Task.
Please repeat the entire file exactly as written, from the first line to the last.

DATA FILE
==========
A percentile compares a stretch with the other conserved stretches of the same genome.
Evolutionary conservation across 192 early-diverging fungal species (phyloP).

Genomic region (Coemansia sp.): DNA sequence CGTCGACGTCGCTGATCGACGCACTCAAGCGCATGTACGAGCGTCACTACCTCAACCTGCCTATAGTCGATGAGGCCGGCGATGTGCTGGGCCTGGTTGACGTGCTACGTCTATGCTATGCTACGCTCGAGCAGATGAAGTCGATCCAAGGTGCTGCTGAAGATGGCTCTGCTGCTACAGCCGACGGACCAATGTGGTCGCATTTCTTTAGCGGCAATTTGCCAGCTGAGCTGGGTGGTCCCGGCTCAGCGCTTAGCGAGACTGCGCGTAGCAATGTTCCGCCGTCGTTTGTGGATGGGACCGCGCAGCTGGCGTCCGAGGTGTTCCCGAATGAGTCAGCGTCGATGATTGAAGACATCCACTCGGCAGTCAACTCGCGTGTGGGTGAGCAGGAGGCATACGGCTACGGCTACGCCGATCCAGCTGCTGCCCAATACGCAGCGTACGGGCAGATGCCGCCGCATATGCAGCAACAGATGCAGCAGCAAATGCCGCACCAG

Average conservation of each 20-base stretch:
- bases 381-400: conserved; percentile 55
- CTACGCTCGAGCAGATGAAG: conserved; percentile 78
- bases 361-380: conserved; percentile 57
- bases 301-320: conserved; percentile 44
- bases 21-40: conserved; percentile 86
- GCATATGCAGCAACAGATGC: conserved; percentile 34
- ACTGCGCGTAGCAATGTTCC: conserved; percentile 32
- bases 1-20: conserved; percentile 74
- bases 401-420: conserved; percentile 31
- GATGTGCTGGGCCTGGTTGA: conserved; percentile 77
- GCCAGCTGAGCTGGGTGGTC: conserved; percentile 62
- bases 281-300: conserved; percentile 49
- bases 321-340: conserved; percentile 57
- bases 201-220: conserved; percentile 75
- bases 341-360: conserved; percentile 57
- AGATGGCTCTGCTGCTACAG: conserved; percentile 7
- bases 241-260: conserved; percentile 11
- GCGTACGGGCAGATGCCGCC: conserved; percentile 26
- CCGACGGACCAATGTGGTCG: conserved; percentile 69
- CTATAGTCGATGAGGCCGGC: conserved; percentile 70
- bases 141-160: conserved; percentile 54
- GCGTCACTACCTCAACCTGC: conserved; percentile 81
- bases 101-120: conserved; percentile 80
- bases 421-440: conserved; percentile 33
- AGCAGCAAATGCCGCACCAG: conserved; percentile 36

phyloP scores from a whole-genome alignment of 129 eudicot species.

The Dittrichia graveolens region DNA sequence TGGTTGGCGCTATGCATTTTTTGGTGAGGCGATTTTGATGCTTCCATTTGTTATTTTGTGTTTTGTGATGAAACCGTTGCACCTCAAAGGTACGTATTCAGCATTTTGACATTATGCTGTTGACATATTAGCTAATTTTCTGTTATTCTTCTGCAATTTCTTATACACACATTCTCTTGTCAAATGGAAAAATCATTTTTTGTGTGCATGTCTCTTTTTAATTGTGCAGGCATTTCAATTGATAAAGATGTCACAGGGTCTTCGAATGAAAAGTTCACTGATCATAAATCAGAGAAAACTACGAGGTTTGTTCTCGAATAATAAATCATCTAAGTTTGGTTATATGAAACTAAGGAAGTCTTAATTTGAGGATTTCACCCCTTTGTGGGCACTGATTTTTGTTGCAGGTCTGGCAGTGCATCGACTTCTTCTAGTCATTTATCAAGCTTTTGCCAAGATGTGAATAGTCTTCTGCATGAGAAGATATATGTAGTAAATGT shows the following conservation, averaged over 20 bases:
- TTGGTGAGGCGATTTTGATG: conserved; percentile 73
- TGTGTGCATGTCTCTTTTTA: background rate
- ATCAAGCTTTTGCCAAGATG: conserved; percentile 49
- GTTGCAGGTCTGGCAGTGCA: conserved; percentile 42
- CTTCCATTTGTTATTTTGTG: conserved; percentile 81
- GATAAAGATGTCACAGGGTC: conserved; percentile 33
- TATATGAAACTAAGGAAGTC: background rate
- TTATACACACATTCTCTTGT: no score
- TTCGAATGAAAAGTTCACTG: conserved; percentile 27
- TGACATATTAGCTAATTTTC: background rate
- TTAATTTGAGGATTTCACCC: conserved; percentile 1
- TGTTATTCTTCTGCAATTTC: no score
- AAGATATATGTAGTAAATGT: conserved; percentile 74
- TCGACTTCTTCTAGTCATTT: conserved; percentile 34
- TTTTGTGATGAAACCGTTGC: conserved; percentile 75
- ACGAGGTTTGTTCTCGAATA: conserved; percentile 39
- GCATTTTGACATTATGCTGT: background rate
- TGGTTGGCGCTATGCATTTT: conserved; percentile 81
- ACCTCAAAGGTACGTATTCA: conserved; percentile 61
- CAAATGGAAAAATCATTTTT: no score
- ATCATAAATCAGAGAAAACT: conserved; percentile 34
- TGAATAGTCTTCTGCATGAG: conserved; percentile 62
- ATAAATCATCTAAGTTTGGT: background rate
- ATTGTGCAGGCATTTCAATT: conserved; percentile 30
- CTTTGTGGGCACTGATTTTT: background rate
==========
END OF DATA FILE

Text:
A percentile compares a stretch with the other conserved stretches of the same genome.
Evolutionary conservation across 192 early-diverging fungal species (phyloP).

Genomic region (Coemansia sp.): DNA sequence CGTCGACGTCGCTGATCGACGCACTCAAGCGCATGTACGAGCGTCACTACCTCAACCTGCCTATAGTCGATGAGGCCGGCGATGTGCTGGGCCTGGTTGACGTGCTACGTCTATGCTATGCTACGCTCGAGCAGATGAAGTCGATCCAAGGTGCTGCTGAAGATGGCTCTGCTGCTACAGCCGACGGACCAATGTGGTCGCATTTCTTTAGCGGCAATTTGCCAGCTGAGCTGGGTGGTCCCGGCTCAGCGCTTAGCGAGACTGCGCGTAGCAATGTTCCGCCGTCGTTTGTGGATGGGACCGCGCAGCTGGCGTCCGAGGTGTTCCCGAATGAGTCAGCGTCGATGATTGAAGACATCCACTCGGCAGTCAACTCGCGTGTGGGTGAGCAGGAGGCATACGGCTACGGCTACGCCGATCCAGCTGCTGCCCAATACGCAGCGTACGGGCAGATGCCGCCGCATATGCAGCAACAGATGCAGCAGCAAATGCCGCACCAG

Average conservation of each 20-base stretch:
- bases 381-400: conserved; percentile 55
- CTACGCTCGAGCAGATGAAG: conserved; percentile 78
- bases 361-380: conserved; percentile 57
- bases 301-320: conserved; percentile 44
- bases 21-40: conserved; percentile 86
- GCATATGCAGCAACAGATGC: conserved; percentile 34
- ACTGCGCGTAGCAATGTTCC: conserved; percentile 32
- bases 1-20: conserved; percentile 74
- bases 401-420: conserved; percentile 31
- GATGTGCTGGGCCTGGTTGA: conserved; percentile 77
- GCCAGCTGAGCTGGGTGGTC: conserved; percentile 62
- bases 281-300: conserved; percentile 49
- bases 321-340: conserved; percentile 57
- bases 201-220: conserved; percentile 75
- bases 341-360: conserved; percentile 57
- AGATGGCTCTGCTGCTACAG: conserved; percentile 7
- bases 241-260: conserved; percentile 11
- GCGTACGGGCAGATGCCGCC: conserved; percentile 26
- CCGACGGACCAATGTGGTCG: conserved; percentile 69
- CTATAGTCGATGAGGCCGGC: conserved; percentile 70
- bases 141-160: conserved; percentile 54
- GCGTCACTACCTCAACCTGC: conserved; percentile 81
- bases 101-120: conserved; percentile 80
- bases 421-440: conserved; percentile 33
- AGCAGCAAATGCCGCACCAG: conserved; percentile 36

phyloP scores from a whole-genome alignment of 129 eudicot species.

The Dittrichia graveolens region DNA sequence TGGTTGGCGCTATGCATTTTTTGGTGAGGCGATTTTGATGCTTCCATTTGTTATTTTGTGTTTTGTGATGAAACCGTTGCACCTCAAAGGTACGTATTCAGCATTTTGACATTATGCTGTTGACATATTAGCTAATTTTCTGTTATTCTTCTGCAATTTCTTATACACACATTCTCTTGTCAAATGGAAAAATCATTTTTTGTGTGCATGTCTCTTTTTAATTGTGCAGGCATTTCAATTGATAAAGATGTCACAGGGTCTTCGAATGAAAAGTTCACTGATCATAAATCAGAGAAAACTACGAGGTTTGTTCTCGAATAATAAATCATCTAAGTTTGGTTATATGAAACTAAGGAAGTCTTAATTTGAGGATTTCACCCCTTTGTGGGCACTGATTTTTGTTGCAGGTCTGGCAGTGCATCGACTTCTTCTAGTCATTTATCAAGCTTTTGCCAAGATGTGAATAGTCTTCTGCATGAGAAGATATATGTAGTAAATGT shows the following conservation, averaged over 20 bases:
- TTGGTGAGGCGATTTTGATG: conserved; percentile 73
- TGTGTGCATGTCTCTTTTTA: background rate
- ATCAAGCTTTTGCCAAGATG: conserved; percentile 49
- GTTGCAGGTCTGGCAGTGCA: conserved; percentile 42
- CTTCCATTTGTTATTTTGTG: conserved; percentile 81
- GATAAAGATGTCACAGGGTC: conserved; percentile 33
- TATATGAAACTAAGGAAGTC: background rate
- TTATACACACATTCTCTTGT: no score
- TTCGAATGAAAAGTTCACTG: conserved; percentile 27
- TGACATATTAGCTAATTTTC: background rate
- TTAATTTGAGGATTTCACCC: conserved; percentile 1
- TGTTATTCTTCTGCAATTTC: no score
- AAGATATATGTAGTAAATGT: conserved; percentile 74
- TCGACTTCTTCTAGTCATTT: conserved; percentile 34
- TTTTGTGATGAAACCGTTGC: conserved; percentile 75
- ACGAGGTTTGTTCTCGAATA: conserved; percentile 39
- GCATTTTGACATTATGCTGT: background rate
- TGGTTGGCGCTATGCATTTT: conserved; percentile 81
- ACCTCAAAGGTACGTATTCA: conserved; percentile 61
- CAAATGGAAAAATCATTTTT: no score
- ATCATAAATCAGAGAAAACT: conserved; percentile 34
- TGAATAGTCTTCTGCATGAG: conserved; percentile 62
- ATAAATCATCTAAGTTTGGT: background rate
- ATTGTGCAGGCATTTCAATT: conserved; percentile 30
- CTTTGTGGGCACTGATTTTT: background rate